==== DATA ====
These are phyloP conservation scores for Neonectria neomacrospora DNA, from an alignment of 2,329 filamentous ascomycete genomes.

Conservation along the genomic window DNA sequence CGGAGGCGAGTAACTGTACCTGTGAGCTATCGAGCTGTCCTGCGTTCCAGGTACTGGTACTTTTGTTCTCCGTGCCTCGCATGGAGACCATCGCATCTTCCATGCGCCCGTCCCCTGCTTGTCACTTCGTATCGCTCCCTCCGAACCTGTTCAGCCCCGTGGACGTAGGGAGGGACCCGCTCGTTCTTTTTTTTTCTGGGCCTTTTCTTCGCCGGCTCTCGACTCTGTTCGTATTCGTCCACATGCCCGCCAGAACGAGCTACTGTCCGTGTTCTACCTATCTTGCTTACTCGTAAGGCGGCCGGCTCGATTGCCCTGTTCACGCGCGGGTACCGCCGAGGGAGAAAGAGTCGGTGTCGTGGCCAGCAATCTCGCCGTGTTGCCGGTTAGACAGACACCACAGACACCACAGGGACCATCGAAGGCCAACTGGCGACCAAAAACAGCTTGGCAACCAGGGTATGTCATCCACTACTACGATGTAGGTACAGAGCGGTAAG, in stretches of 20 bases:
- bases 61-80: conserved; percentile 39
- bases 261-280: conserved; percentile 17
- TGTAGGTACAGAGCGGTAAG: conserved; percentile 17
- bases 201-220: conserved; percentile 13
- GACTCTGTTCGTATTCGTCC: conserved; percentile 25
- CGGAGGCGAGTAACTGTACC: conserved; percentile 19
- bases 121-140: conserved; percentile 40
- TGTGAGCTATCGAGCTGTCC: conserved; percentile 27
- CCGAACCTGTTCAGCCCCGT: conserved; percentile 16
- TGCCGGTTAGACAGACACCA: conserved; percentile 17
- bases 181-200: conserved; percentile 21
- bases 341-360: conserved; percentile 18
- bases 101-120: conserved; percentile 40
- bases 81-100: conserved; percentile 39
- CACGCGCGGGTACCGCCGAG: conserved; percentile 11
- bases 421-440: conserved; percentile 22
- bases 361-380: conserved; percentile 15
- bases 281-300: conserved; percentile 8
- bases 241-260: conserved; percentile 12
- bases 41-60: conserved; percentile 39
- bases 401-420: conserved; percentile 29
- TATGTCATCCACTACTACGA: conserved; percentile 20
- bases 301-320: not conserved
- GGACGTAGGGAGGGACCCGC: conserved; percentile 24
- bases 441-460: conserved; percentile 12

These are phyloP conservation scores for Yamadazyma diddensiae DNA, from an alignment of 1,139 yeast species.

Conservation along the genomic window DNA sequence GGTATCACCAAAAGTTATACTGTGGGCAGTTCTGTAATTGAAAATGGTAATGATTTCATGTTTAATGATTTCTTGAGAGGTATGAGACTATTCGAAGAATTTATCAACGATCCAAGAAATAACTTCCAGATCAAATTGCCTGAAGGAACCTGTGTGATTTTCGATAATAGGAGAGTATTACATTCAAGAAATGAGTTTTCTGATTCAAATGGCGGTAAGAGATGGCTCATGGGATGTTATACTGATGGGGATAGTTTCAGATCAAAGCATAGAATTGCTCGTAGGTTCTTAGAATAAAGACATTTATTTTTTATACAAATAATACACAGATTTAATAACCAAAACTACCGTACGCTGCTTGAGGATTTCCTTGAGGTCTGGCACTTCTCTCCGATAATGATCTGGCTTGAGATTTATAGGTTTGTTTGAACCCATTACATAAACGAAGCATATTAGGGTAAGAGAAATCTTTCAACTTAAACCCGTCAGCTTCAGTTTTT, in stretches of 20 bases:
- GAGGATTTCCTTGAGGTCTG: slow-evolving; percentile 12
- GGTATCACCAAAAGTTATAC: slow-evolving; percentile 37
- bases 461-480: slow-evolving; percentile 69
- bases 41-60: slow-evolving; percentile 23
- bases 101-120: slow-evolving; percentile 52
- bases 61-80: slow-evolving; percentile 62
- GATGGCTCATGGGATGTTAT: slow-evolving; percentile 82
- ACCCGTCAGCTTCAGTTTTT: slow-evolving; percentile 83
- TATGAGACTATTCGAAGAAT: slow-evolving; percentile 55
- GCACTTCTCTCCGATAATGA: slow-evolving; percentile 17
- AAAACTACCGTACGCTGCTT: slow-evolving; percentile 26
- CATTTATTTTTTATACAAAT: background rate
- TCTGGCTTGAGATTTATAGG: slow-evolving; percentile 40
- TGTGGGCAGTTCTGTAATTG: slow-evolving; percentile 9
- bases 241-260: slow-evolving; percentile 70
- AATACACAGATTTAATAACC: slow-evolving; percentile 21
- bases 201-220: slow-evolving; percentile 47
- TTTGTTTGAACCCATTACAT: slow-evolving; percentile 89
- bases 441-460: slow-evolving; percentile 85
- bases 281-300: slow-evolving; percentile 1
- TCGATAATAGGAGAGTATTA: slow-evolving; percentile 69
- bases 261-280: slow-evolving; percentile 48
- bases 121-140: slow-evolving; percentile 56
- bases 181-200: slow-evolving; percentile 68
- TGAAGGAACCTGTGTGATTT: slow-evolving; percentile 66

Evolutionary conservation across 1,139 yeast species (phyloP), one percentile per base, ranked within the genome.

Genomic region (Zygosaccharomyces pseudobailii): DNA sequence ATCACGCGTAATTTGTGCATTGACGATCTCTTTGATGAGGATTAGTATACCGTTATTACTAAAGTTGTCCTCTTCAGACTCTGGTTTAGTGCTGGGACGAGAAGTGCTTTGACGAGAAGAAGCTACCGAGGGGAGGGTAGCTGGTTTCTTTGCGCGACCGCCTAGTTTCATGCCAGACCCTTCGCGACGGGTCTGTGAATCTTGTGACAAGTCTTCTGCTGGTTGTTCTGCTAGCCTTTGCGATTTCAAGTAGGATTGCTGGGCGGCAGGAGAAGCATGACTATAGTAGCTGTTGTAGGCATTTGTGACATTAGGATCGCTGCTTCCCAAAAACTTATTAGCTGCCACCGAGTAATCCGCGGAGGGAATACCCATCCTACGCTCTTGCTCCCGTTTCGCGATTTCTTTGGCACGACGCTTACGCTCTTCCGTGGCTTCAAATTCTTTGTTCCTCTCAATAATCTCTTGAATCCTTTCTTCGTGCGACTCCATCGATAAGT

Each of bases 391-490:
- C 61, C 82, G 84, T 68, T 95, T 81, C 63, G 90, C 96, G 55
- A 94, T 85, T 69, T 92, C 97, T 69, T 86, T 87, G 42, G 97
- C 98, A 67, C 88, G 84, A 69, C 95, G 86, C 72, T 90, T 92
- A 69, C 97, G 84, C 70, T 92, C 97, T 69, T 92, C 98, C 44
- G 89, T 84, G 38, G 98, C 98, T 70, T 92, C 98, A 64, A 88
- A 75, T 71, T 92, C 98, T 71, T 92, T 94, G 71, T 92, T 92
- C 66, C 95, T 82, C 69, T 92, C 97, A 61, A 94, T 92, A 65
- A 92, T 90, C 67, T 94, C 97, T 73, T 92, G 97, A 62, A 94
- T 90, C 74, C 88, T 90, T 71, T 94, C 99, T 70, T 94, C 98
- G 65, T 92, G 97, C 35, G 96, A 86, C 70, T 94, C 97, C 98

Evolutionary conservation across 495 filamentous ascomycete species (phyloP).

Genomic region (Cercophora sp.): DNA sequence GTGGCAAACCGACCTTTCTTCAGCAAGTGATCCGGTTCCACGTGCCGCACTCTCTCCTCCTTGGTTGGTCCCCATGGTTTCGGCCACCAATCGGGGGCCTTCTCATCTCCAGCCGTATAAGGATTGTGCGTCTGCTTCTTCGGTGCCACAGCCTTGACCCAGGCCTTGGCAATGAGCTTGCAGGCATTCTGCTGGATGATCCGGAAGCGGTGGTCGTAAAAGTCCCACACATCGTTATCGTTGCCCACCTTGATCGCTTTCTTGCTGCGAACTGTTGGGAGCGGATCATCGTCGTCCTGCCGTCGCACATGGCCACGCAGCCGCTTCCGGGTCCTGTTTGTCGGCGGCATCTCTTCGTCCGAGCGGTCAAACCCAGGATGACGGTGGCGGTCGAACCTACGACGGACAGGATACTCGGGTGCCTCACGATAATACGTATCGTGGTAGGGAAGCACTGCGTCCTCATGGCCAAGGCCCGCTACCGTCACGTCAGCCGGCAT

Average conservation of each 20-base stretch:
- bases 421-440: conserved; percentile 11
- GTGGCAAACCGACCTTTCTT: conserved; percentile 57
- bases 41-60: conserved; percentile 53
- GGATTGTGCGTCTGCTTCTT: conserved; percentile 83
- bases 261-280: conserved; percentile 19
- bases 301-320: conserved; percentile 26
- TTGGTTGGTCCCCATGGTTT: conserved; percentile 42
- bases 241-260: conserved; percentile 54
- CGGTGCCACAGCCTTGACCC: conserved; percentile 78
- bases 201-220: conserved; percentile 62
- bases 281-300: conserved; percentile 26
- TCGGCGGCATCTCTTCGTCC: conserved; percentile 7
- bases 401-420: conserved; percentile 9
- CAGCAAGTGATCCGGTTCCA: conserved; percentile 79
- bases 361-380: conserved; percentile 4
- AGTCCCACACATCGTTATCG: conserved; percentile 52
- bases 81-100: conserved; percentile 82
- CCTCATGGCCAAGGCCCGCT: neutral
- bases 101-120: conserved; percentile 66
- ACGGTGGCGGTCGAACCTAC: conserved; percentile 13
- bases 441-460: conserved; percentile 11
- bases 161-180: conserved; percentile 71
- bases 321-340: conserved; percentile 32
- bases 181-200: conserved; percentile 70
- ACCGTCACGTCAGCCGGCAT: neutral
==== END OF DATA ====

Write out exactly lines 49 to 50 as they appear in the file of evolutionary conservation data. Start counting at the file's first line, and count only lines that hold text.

- bases 281-300: slow-evolving; percentile 1
- TCGATAATAGGAGAGTATTA: slow-evolving; percentile 69